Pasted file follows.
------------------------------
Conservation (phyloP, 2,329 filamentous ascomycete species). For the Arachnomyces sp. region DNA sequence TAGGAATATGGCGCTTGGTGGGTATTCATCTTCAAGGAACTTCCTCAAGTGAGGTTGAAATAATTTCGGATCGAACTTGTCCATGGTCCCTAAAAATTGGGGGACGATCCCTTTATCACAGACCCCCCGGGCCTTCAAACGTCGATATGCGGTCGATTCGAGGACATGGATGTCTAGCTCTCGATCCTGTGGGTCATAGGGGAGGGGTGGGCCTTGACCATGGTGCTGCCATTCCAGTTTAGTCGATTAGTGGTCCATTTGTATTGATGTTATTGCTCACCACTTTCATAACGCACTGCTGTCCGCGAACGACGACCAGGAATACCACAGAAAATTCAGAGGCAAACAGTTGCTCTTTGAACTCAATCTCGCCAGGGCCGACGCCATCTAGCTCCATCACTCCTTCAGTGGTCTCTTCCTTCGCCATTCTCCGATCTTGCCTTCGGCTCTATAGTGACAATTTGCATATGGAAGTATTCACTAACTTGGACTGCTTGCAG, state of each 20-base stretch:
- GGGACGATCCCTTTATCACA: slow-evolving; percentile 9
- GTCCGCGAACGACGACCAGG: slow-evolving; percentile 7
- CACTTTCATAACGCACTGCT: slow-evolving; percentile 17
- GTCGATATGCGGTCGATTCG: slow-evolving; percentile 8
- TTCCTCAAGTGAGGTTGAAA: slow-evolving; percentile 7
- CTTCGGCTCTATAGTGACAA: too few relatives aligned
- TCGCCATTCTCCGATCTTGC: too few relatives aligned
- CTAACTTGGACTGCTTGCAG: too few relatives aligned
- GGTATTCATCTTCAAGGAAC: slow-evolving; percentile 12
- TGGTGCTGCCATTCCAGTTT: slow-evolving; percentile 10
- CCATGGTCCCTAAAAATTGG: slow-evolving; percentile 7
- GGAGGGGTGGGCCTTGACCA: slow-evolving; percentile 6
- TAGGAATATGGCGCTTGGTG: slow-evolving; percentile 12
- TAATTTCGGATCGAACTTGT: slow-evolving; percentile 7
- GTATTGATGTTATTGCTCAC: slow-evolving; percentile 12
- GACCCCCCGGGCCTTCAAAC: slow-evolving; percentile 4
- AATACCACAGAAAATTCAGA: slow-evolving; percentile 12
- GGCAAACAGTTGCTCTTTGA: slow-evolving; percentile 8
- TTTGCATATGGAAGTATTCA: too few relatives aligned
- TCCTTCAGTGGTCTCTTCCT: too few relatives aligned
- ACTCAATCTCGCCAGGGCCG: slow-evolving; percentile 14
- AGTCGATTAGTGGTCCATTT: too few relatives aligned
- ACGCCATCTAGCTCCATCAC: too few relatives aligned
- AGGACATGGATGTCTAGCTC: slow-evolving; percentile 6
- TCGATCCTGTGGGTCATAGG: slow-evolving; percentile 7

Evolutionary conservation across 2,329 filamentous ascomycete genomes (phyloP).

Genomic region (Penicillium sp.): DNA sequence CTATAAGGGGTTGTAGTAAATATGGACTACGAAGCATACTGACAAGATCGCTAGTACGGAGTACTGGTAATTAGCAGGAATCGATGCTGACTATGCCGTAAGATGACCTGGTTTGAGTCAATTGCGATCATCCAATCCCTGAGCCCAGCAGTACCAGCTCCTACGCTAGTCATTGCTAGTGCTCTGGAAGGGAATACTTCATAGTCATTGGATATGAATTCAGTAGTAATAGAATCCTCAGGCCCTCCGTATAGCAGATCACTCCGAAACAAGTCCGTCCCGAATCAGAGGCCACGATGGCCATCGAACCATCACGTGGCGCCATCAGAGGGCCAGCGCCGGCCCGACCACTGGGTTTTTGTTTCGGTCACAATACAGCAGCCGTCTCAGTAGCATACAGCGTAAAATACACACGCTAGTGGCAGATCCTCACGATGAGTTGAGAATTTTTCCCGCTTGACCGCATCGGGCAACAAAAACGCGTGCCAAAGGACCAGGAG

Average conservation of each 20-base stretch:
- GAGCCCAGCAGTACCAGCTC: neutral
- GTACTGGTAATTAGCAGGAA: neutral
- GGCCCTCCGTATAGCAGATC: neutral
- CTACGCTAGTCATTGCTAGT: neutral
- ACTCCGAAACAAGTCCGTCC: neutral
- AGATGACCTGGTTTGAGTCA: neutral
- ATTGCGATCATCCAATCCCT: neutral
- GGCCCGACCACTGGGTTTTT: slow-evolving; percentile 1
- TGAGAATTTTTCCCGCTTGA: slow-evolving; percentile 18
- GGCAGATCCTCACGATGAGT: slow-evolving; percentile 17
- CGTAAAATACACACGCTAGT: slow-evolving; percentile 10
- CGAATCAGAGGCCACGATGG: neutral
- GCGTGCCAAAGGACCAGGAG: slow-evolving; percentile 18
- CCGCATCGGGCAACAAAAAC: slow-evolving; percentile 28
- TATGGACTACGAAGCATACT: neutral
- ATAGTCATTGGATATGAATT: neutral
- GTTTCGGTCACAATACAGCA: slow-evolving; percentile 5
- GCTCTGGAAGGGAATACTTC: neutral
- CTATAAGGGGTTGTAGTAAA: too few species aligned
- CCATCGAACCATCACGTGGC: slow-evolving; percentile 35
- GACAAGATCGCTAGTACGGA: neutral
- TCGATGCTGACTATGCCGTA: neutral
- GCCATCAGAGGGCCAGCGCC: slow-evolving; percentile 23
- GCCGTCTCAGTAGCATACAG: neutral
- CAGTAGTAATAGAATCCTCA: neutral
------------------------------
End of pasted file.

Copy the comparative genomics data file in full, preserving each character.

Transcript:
Conservation (phyloP, 2,329 filamentous ascomycete species). For the Arachnomyces sp. region DNA sequence TAGGAATATGGCGCTTGGTGGGTATTCATCTTCAAGGAACTTCCTCAAGTGAGGTTGAAATAATTTCGGATCGAACTTGTCCATGGTCCCTAAAAATTGGGGGACGATCCCTTTATCACAGACCCCCCGGGCCTTCAAACGTCGATATGCGGTCGATTCGAGGACATGGATGTCTAGCTCTCGATCCTGTGGGTCATAGGGGAGGGGTGGGCCTTGACCATGGTGCTGCCATTCCAGTTTAGTCGATTAGTGGTCCATTTGTATTGATGTTATTGCTCACCACTTTCATAACGCACTGCTGTCCGCGAACGACGACCAGGAATACCACAGAAAATTCAGAGGCAAACAGTTGCTCTTTGAACTCAATCTCGCCAGGGCCGACGCCATCTAGCTCCATCACTCCTTCAGTGGTCTCTTCCTTCGCCATTCTCCGATCTTGCCTTCGGCTCTATAGTGACAATTTGCATATGGAAGTATTCACTAACTTGGACTGCTTGCAG, state of each 20-base stretch:
- GGGACGATCCCTTTATCACA: slow-evolving; percentile 9
- GTCCGCGAACGACGACCAGG: slow-evolving; percentile 7
- CACTTTCATAACGCACTGCT: slow-evolving; percentile 17
- GTCGATATGCGGTCGATTCG: slow-evolving; percentile 8
- TTCCTCAAGTGAGGTTGAAA: slow-evolving; percentile 7
- CTTCGGCTCTATAGTGACAA: too few relatives aligned
- TCGCCATTCTCCGATCTTGC: too few relatives aligned
- CTAACTTGGACTGCTTGCAG: too few relatives aligned
- GGTATTCATCTTCAAGGAAC: slow-evolving; percentile 12
- TGGTGCTGCCATTCCAGTTT: slow-evolving; percentile 10
- CCATGGTCCCTAAAAATTGG: slow-evolving; percentile 7
- GGAGGGGTGGGCCTTGACCA: slow-evolving; percentile 6
- TAGGAATATGGCGCTTGGTG: slow-evolving; percentile 12
- TAATTTCGGATCGAACTTGT: slow-evolving; percentile 7
- GTATTGATGTTATTGCTCAC: slow-evolving; percentile 12
- GACCCCCCGGGCCTTCAAAC: slow-evolving; percentile 4
- AATACCACAGAAAATTCAGA: slow-evolving; percentile 12
- GGCAAACAGTTGCTCTTTGA: slow-evolving; percentile 8
- TTTGCATATGGAAGTATTCA: too few relatives aligned
- TCCTTCAGTGGTCTCTTCCT: too few relatives aligned
- ACTCAATCTCGCCAGGGCCG: slow-evolving; percentile 14
- AGTCGATTAGTGGTCCATTT: too few relatives aligned
- ACGCCATCTAGCTCCATCAC: too few relatives aligned
- AGGACATGGATGTCTAGCTC: slow-evolving; percentile 6
- TCGATCCTGTGGGTCATAGG: slow-evolving; percentile 7

Evolutionary conservation across 2,329 filamentous ascomycete genomes (phyloP).

Genomic region (Penicillium sp.): DNA sequence CTATAAGGGGTTGTAGTAAATATGGACTACGAAGCATACTGACAAGATCGCTAGTACGGAGTACTGGTAATTAGCAGGAATCGATGCTGACTATGCCGTAAGATGACCTGGTTTGAGTCAATTGCGATCATCCAATCCCTGAGCCCAGCAGTACCAGCTCCTACGCTAGTCATTGCTAGTGCTCTGGAAGGGAATACTTCATAGTCATTGGATATGAATTCAGTAGTAATAGAATCCTCAGGCCCTCCGTATAGCAGATCACTCCGAAACAAGTCCGTCCCGAATCAGAGGCCACGATGGCCATCGAACCATCACGTGGCGCCATCAGAGGGCCAGCGCCGGCCCGACCACTGGGTTTTTGTTTCGGTCACAATACAGCAGCCGTCTCAGTAGCATACAGCGTAAAATACACACGCTAGTGGCAGATCCTCACGATGAGTTGAGAATTTTTCCCGCTTGACCGCATCGGGCAACAAAAACGCGTGCCAAAGGACCAGGAG

Average conservation of each 20-base stretch:
- GAGCCCAGCAGTACCAGCTC: neutral
- GTACTGGTAATTAGCAGGAA: neutral
- GGCCCTCCGTATAGCAGATC: neutral
- CTACGCTAGTCATTGCTAGT: neutral
- ACTCCGAAACAAGTCCGTCC: neutral
- AGATGACCTGGTTTGAGTCA: neutral
- ATTGCGATCATCCAATCCCT: neutral
- GGCCCGACCACTGGGTTTTT: slow-evolving; percentile 1
- TGAGAATTTTTCCCGCTTGA: slow-evolving; percentile 18
- GGCAGATCCTCACGATGAGT: slow-evolving; percentile 17
- CGTAAAATACACACGCTAGT: slow-evolving; percentile 10
- CGAATCAGAGGCCACGATGG: neutral
- GCGTGCCAAAGGACCAGGAG: slow-evolving; percentile 18
- CCGCATCGGGCAACAAAAAC: slow-evolving; percentile 28
- TATGGACTACGAAGCATACT: neutral
- ATAGTCATTGGATATGAATT: neutral
- GTTTCGGTCACAATACAGCA: slow-evolving; percentile 5
- GCTCTGGAAGGGAATACTTC: neutral
- CTATAAGGGGTTGTAGTAAA: too few species aligned
- CCATCGAACCATCACGTGGC: slow-evolving; percentile 35
- GACAAGATCGCTAGTACGGA: neutral
- TCGATGCTGACTATGCCGTA: neutral
- GCCATCAGAGGGCCAGCGCC: slow-evolving; percentile 23
- GCCGTCTCAGTAGCATACAG: neutral
- CAGTAGTAATAGAATCCTCA: neutral